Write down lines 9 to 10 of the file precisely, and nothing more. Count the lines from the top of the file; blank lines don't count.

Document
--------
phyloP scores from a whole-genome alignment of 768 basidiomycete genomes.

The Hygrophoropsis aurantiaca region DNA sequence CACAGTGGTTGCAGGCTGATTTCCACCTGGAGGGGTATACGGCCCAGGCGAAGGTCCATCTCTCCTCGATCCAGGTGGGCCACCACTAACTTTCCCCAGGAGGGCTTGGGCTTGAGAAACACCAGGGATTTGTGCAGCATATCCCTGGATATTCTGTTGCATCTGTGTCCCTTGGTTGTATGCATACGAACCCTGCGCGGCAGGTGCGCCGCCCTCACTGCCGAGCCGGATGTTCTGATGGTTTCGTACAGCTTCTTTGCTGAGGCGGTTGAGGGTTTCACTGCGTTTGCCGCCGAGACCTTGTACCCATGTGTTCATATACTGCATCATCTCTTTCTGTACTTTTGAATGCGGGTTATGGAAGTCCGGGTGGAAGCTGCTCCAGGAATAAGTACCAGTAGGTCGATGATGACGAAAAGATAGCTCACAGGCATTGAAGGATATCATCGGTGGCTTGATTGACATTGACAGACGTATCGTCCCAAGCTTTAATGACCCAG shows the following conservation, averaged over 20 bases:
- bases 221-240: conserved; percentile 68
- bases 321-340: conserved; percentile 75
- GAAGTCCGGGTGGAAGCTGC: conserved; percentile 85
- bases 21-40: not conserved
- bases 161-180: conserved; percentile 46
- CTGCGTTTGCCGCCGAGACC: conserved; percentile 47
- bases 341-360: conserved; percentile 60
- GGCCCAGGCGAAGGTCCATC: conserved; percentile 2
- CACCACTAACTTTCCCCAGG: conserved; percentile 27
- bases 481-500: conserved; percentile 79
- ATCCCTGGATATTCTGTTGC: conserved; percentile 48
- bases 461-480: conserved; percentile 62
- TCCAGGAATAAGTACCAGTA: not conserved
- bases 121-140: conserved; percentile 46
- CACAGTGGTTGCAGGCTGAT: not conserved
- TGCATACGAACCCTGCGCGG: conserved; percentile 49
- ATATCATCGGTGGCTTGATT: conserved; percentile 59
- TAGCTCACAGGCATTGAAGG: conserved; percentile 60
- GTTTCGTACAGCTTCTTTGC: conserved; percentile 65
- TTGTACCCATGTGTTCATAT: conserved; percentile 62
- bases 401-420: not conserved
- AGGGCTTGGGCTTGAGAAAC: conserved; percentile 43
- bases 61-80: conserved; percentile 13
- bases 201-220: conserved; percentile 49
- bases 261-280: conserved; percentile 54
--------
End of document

- bases 341-360: conserved; percentile 60
- GGCCCAGGCGAAGGTCCATC: conserved; percentile 2